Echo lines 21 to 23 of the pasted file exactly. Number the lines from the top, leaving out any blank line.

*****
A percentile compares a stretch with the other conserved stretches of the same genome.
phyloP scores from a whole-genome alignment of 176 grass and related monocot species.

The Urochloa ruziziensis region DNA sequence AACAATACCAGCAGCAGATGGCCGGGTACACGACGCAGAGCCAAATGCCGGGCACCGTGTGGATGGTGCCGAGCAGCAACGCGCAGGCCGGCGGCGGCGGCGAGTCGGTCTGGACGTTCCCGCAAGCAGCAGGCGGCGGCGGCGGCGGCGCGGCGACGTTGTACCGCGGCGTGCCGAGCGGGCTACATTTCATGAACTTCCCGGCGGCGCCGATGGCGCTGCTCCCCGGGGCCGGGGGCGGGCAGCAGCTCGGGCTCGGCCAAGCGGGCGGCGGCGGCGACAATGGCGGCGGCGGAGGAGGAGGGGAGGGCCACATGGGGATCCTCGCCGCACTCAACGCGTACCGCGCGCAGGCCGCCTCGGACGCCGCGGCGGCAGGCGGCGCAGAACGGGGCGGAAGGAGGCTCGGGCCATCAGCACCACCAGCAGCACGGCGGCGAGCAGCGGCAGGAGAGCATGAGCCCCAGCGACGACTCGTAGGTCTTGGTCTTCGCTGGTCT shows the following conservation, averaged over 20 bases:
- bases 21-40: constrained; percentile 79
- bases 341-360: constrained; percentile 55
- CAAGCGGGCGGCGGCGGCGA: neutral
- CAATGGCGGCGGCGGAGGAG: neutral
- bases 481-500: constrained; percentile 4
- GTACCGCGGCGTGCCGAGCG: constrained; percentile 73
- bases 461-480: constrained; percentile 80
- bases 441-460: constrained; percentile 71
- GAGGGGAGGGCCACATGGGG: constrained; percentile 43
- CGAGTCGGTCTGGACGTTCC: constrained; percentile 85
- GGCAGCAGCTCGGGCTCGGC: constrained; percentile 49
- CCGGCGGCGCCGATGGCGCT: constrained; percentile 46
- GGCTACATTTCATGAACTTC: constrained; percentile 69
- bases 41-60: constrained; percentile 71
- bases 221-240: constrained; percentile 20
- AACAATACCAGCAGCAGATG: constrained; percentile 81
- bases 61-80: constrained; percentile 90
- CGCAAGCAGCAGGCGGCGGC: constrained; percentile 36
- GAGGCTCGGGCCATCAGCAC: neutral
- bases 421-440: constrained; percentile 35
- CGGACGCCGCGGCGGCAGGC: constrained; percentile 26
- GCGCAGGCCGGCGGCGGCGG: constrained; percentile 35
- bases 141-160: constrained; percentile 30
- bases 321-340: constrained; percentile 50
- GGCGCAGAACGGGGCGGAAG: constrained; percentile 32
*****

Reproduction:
- CGCAAGCAGCAGGCGGCGGC: constrained; percentile 36
- GAGGCTCGGGCCATCAGCAC: neutral
- bases 421-440: constrained; percentile 35